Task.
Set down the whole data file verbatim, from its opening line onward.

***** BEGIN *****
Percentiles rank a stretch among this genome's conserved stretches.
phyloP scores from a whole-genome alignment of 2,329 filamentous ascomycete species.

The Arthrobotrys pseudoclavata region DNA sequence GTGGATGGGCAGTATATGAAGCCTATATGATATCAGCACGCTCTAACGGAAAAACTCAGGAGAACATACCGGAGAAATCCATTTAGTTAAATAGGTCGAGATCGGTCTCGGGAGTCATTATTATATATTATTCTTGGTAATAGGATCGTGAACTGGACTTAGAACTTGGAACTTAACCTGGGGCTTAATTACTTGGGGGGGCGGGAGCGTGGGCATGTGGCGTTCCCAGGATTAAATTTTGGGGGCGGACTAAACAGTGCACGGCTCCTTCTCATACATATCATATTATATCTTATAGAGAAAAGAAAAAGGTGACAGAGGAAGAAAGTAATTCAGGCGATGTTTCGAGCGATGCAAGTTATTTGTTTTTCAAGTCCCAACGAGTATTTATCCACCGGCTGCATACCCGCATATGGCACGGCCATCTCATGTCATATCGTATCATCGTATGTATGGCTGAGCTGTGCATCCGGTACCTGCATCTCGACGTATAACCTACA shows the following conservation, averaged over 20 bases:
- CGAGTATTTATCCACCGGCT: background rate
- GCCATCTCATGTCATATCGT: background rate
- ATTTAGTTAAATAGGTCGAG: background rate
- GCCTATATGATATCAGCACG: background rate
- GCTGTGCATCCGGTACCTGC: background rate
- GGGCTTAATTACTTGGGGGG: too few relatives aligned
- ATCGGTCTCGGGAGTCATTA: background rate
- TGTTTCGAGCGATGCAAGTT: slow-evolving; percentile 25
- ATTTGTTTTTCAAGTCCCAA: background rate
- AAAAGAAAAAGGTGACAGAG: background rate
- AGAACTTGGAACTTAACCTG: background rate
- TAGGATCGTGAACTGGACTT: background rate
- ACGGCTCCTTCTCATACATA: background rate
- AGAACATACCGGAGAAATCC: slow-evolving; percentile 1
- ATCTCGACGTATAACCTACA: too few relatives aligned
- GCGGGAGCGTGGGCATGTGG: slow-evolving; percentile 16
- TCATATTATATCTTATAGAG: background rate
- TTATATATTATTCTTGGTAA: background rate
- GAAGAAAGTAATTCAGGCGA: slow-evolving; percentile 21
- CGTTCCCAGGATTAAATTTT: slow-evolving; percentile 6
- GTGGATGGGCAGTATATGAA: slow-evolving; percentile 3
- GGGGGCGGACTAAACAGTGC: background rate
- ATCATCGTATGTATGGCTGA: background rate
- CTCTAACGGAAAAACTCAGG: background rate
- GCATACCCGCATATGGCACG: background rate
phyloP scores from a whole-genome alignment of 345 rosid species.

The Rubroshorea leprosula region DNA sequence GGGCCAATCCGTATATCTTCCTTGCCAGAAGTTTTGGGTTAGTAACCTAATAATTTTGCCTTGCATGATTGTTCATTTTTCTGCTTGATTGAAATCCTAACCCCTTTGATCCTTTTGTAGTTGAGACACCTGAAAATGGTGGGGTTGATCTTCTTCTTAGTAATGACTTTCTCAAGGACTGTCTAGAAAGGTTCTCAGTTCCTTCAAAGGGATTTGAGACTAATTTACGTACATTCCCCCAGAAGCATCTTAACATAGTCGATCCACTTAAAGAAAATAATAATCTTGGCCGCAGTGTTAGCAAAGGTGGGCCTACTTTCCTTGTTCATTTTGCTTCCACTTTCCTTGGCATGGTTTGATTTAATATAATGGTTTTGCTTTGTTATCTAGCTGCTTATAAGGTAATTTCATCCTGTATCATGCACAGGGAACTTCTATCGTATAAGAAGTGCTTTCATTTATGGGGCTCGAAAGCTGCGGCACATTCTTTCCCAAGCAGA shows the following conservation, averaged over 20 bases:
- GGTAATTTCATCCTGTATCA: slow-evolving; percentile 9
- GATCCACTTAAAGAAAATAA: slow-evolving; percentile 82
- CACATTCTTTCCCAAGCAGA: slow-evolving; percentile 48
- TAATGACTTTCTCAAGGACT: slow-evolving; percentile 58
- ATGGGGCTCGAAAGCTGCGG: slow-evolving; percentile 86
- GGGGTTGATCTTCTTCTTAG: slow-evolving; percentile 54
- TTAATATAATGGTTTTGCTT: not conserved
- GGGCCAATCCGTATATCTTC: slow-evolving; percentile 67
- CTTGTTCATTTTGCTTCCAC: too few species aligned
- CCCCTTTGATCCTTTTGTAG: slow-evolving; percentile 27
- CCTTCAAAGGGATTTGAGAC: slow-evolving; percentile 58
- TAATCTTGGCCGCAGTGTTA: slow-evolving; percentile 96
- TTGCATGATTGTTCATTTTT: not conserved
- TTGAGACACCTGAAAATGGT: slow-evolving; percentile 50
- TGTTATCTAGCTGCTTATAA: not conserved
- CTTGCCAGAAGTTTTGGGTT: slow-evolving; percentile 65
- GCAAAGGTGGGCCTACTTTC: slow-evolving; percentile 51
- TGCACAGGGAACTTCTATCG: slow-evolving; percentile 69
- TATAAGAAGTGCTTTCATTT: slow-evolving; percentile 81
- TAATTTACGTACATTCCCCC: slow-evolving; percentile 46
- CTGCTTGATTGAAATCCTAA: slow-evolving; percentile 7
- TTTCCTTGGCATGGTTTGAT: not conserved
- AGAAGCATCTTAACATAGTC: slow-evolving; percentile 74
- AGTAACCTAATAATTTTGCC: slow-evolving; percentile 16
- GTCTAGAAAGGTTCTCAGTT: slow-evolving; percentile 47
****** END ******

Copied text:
Percentiles rank a stretch among this genome's conserved stretches.
phyloP scores from a whole-genome alignment of 2,329 filamentous ascomycete species.

The Arthrobotrys pseudoclavata region DNA sequence GTGGATGGGCAGTATATGAAGCCTATATGATATCAGCACGCTCTAACGGAAAAACTCAGGAGAACATACCGGAGAAATCCATTTAGTTAAATAGGTCGAGATCGGTCTCGGGAGTCATTATTATATATTATTCTTGGTAATAGGATCGTGAACTGGACTTAGAACTTGGAACTTAACCTGGGGCTTAATTACTTGGGGGGGCGGGAGCGTGGGCATGTGGCGTTCCCAGGATTAAATTTTGGGGGCGGACTAAACAGTGCACGGCTCCTTCTCATACATATCATATTATATCTTATAGAGAAAAGAAAAAGGTGACAGAGGAAGAAAGTAATTCAGGCGATGTTTCGAGCGATGCAAGTTATTTGTTTTTCAAGTCCCAACGAGTATTTATCCACCGGCTGCATACCCGCATATGGCACGGCCATCTCATGTCATATCGTATCATCGTATGTATGGCTGAGCTGTGCATCCGGTACCTGCATCTCGACGTATAACCTACA shows the following conservation, averaged over 20 bases:
- CGAGTATTTATCCACCGGCT: background rate
- GCCATCTCATGTCATATCGT: background rate
- ATTTAGTTAAATAGGTCGAG: background rate
- GCCTATATGATATCAGCACG: background rate
- GCTGTGCATCCGGTACCTGC: background rate
- GGGCTTAATTACTTGGGGGG: too few relatives aligned
- ATCGGTCTCGGGAGTCATTA: background rate
- TGTTTCGAGCGATGCAAGTT: slow-evolving; percentile 25
- ATTTGTTTTTCAAGTCCCAA: background rate
- AAAAGAAAAAGGTGACAGAG: background rate
- AGAACTTGGAACTTAACCTG: background rate
- TAGGATCGTGAACTGGACTT: background rate
- ACGGCTCCTTCTCATACATA: background rate
- AGAACATACCGGAGAAATCC: slow-evolving; percentile 1
- ATCTCGACGTATAACCTACA: too few relatives aligned
- GCGGGAGCGTGGGCATGTGG: slow-evolving; percentile 16
- TCATATTATATCTTATAGAG: background rate
- TTATATATTATTCTTGGTAA: background rate
- GAAGAAAGTAATTCAGGCGA: slow-evolving; percentile 21
- CGTTCCCAGGATTAAATTTT: slow-evolving; percentile 6
- GTGGATGGGCAGTATATGAA: slow-evolving; percentile 3
- GGGGGCGGACTAAACAGTGC: background rate
- ATCATCGTATGTATGGCTGA: background rate
- CTCTAACGGAAAAACTCAGG: background rate
- GCATACCCGCATATGGCACG: background rate
phyloP scores from a whole-genome alignment of 345 rosid species.

The Rubroshorea leprosula region DNA sequence GGGCCAATCCGTATATCTTCCTTGCCAGAAGTTTTGGGTTAGTAACCTAATAATTTTGCCTTGCATGATTGTTCATTTTTCTGCTTGATTGAAATCCTAACCCCTTTGATCCTTTTGTAGTTGAGACACCTGAAAATGGTGGGGTTGATCTTCTTCTTAGTAATGACTTTCTCAAGGACTGTCTAGAAAGGTTCTCAGTTCCTTCAAAGGGATTTGAGACTAATTTACGTACATTCCCCCAGAAGCATCTTAACATAGTCGATCCACTTAAAGAAAATAATAATCTTGGCCGCAGTGTTAGCAAAGGTGGGCCTACTTTCCTTGTTCATTTTGCTTCCACTTTCCTTGGCATGGTTTGATTTAATATAATGGTTTTGCTTTGTTATCTAGCTGCTTATAAGGTAATTTCATCCTGTATCATGCACAGGGAACTTCTATCGTATAAGAAGTGCTTTCATTTATGGGGCTCGAAAGCTGCGGCACATTCTTTCCCAAGCAGA shows the following conservation, averaged over 20 bases:
- GGTAATTTCATCCTGTATCA: slow-evolving; percentile 9
- GATCCACTTAAAGAAAATAA: slow-evolving; percentile 82
- CACATTCTTTCCCAAGCAGA: slow-evolving; percentile 48
- TAATGACTTTCTCAAGGACT: slow-evolving; percentile 58
- ATGGGGCTCGAAAGCTGCGG: slow-evolving; percentile 86
- GGGGTTGATCTTCTTCTTAG: slow-evolving; percentile 54
- TTAATATAATGGTTTTGCTT: not conserved
- GGGCCAATCCGTATATCTTC: slow-evolving; percentile 67
- CTTGTTCATTTTGCTTCCAC: too few species aligned
- CCCCTTTGATCCTTTTGTAG: slow-evolving; percentile 27
- CCTTCAAAGGGATTTGAGAC: slow-evolving; percentile 58
- TAATCTTGGCCGCAGTGTTA: slow-evolving; percentile 96
- TTGCATGATTGTTCATTTTT: not conserved
- TTGAGACACCTGAAAATGGT: slow-evolving; percentile 50
- TGTTATCTAGCTGCTTATAA: not conserved
- CTTGCCAGAAGTTTTGGGTT: slow-evolving; percentile 65
- GCAAAGGTGGGCCTACTTTC: slow-evolving; percentile 51
- TGCACAGGGAACTTCTATCG: slow-evolving; percentile 69
- TATAAGAAGTGCTTTCATTT: slow-evolving; percentile 81
- TAATTTACGTACATTCCCCC: slow-evolving; percentile 46
- CTGCTTGATTGAAATCCTAA: slow-evolving; percentile 7
- TTTCCTTGGCATGGTTTGAT: not conserved
- AGAAGCATCTTAACATAGTC: slow-evolving; percentile 74
- AGTAACCTAATAATTTTGCC: slow-evolving; percentile 16
- GTCTAGAAAGGTTCTCAGTT: slow-evolving; percentile 47